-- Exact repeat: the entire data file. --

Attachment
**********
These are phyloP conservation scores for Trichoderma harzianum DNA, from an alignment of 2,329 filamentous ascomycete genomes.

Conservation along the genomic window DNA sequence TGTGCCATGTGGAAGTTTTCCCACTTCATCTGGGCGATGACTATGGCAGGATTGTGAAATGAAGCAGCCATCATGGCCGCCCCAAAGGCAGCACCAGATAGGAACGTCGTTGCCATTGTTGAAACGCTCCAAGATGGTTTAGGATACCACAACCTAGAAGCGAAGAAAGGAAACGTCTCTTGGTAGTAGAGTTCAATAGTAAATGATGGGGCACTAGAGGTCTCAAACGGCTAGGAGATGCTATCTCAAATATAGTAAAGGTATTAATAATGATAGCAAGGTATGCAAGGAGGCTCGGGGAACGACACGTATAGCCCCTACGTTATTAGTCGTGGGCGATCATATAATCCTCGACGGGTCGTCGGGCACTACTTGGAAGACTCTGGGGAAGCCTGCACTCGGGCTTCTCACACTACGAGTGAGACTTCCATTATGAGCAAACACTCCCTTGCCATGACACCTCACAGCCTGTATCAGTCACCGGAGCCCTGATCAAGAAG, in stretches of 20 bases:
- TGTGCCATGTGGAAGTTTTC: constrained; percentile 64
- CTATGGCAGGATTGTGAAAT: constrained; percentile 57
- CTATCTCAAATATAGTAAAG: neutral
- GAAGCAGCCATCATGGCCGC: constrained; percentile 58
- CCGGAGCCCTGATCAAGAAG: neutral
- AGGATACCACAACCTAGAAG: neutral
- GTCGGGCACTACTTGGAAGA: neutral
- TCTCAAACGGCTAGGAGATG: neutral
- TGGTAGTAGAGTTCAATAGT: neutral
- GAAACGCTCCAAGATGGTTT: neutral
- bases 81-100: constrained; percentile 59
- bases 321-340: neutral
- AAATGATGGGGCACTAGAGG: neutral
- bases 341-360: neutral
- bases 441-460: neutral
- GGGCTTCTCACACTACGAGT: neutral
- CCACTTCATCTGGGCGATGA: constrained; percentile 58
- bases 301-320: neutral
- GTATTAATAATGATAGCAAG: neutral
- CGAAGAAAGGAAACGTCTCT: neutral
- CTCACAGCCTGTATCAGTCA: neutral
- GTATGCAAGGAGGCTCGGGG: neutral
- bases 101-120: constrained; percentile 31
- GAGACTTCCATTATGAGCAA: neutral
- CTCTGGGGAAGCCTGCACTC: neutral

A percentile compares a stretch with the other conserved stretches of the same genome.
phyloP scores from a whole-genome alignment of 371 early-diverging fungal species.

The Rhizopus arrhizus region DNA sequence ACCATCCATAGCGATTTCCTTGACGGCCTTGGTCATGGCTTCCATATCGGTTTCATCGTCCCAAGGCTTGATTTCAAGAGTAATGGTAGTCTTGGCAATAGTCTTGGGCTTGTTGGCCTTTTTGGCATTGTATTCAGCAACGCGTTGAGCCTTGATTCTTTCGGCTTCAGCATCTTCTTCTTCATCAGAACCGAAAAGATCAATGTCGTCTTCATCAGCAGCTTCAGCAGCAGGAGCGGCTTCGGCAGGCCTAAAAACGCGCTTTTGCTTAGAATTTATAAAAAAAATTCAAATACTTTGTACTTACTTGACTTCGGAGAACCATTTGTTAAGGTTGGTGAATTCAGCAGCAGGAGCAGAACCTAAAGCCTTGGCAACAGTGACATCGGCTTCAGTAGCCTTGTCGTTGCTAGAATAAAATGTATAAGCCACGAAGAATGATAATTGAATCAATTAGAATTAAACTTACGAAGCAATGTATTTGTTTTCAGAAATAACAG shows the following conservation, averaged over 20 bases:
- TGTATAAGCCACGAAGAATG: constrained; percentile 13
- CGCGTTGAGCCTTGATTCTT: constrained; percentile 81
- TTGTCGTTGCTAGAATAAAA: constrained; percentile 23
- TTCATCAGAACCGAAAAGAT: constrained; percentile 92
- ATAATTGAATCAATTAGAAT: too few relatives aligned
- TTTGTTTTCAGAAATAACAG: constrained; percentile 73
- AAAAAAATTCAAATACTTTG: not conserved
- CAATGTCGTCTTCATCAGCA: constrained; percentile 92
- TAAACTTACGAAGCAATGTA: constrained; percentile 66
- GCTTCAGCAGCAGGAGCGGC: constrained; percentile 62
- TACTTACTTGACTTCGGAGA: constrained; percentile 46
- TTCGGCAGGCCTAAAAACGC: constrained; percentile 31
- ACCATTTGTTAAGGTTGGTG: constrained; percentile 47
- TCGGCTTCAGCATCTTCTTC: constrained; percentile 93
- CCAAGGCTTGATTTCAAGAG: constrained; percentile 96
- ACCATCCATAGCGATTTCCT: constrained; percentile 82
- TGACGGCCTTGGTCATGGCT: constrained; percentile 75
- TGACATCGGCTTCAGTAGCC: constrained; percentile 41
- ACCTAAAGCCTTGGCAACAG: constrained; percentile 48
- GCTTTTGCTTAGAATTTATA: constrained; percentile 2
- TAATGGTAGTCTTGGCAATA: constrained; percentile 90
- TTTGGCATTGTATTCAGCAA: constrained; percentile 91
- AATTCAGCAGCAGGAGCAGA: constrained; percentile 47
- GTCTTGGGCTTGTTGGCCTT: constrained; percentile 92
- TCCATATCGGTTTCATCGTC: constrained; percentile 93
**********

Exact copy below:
These are phyloP conservation scores for Trichoderma harzianum DNA, from an alignment of 2,329 filamentous ascomycete genomes.

Conservation along the genomic window DNA sequence TGTGCCATGTGGAAGTTTTCCCACTTCATCTGGGCGATGACTATGGCAGGATTGTGAAATGAAGCAGCCATCATGGCCGCCCCAAAGGCAGCACCAGATAGGAACGTCGTTGCCATTGTTGAAACGCTCCAAGATGGTTTAGGATACCACAACCTAGAAGCGAAGAAAGGAAACGTCTCTTGGTAGTAGAGTTCAATAGTAAATGATGGGGCACTAGAGGTCTCAAACGGCTAGGAGATGCTATCTCAAATATAGTAAAGGTATTAATAATGATAGCAAGGTATGCAAGGAGGCTCGGGGAACGACACGTATAGCCCCTACGTTATTAGTCGTGGGCGATCATATAATCCTCGACGGGTCGTCGGGCACTACTTGGAAGACTCTGGGGAAGCCTGCACTCGGGCTTCTCACACTACGAGTGAGACTTCCATTATGAGCAAACACTCCCTTGCCATGACACCTCACAGCCTGTATCAGTCACCGGAGCCCTGATCAAGAAG, in stretches of 20 bases:
- TGTGCCATGTGGAAGTTTTC: constrained; percentile 64
- CTATGGCAGGATTGTGAAAT: constrained; percentile 57
- CTATCTCAAATATAGTAAAG: neutral
- GAAGCAGCCATCATGGCCGC: constrained; percentile 58
- CCGGAGCCCTGATCAAGAAG: neutral
- AGGATACCACAACCTAGAAG: neutral
- GTCGGGCACTACTTGGAAGA: neutral
- TCTCAAACGGCTAGGAGATG: neutral
- TGGTAGTAGAGTTCAATAGT: neutral
- GAAACGCTCCAAGATGGTTT: neutral
- bases 81-100: constrained; percentile 59
- bases 321-340: neutral
- AAATGATGGGGCACTAGAGG: neutral
- bases 341-360: neutral
- bases 441-460: neutral
- GGGCTTCTCACACTACGAGT: neutral
- CCACTTCATCTGGGCGATGA: constrained; percentile 58
- bases 301-320: neutral
- GTATTAATAATGATAGCAAG: neutral
- CGAAGAAAGGAAACGTCTCT: neutral
- CTCACAGCCTGTATCAGTCA: neutral
- GTATGCAAGGAGGCTCGGGG: neutral
- bases 101-120: constrained; percentile 31
- GAGACTTCCATTATGAGCAA: neutral
- CTCTGGGGAAGCCTGCACTC: neutral

A percentile compares a stretch with the other conserved stretches of the same genome.
phyloP scores from a whole-genome alignment of 371 early-diverging fungal species.

The Rhizopus arrhizus region DNA sequence ACCATCCATAGCGATTTCCTTGACGGCCTTGGTCATGGCTTCCATATCGGTTTCATCGTCCCAAGGCTTGATTTCAAGAGTAATGGTAGTCTTGGCAATAGTCTTGGGCTTGTTGGCCTTTTTGGCATTGTATTCAGCAACGCGTTGAGCCTTGATTCTTTCGGCTTCAGCATCTTCTTCTTCATCAGAACCGAAAAGATCAATGTCGTCTTCATCAGCAGCTTCAGCAGCAGGAGCGGCTTCGGCAGGCCTAAAAACGCGCTTTTGCTTAGAATTTATAAAAAAAATTCAAATACTTTGTACTTACTTGACTTCGGAGAACCATTTGTTAAGGTTGGTGAATTCAGCAGCAGGAGCAGAACCTAAAGCCTTGGCAACAGTGACATCGGCTTCAGTAGCCTTGTCGTTGCTAGAATAAAATGTATAAGCCACGAAGAATGATAATTGAATCAATTAGAATTAAACTTACGAAGCAATGTATTTGTTTTCAGAAATAACAG shows the following conservation, averaged over 20 bases:
- TGTATAAGCCACGAAGAATG: constrained; percentile 13
- CGCGTTGAGCCTTGATTCTT: constrained; percentile 81
- TTGTCGTTGCTAGAATAAAA: constrained; percentile 23
- TTCATCAGAACCGAAAAGAT: constrained; percentile 92
- ATAATTGAATCAATTAGAAT: too few relatives aligned
- TTTGTTTTCAGAAATAACAG: constrained; percentile 73
- AAAAAAATTCAAATACTTTG: not conserved
- CAATGTCGTCTTCATCAGCA: constrained; percentile 92
- TAAACTTACGAAGCAATGTA: constrained; percentile 66
- GCTTCAGCAGCAGGAGCGGC: constrained; percentile 62
- TACTTACTTGACTTCGGAGA: constrained; percentile 46
- TTCGGCAGGCCTAAAAACGC: constrained; percentile 31
- ACCATTTGTTAAGGTTGGTG: constrained; percentile 47
- TCGGCTTCAGCATCTTCTTC: constrained; percentile 93
- CCAAGGCTTGATTTCAAGAG: constrained; percentile 96
- ACCATCCATAGCGATTTCCT: constrained; percentile 82
- TGACGGCCTTGGTCATGGCT: constrained; percentile 75
- TGACATCGGCTTCAGTAGCC: constrained; percentile 41
- ACCTAAAGCCTTGGCAACAG: constrained; percentile 48
- GCTTTTGCTTAGAATTTATA: constrained; percentile 2
- TAATGGTAGTCTTGGCAATA: constrained; percentile 90
- TTTGGCATTGTATTCAGCAA: constrained; percentile 91
- AATTCAGCAGCAGGAGCAGA: constrained; percentile 47
- GTCTTGGGCTTGTTGGCCTT: constrained; percentile 92
- TCCATATCGGTTTCATCGTC: constrained; percentile 93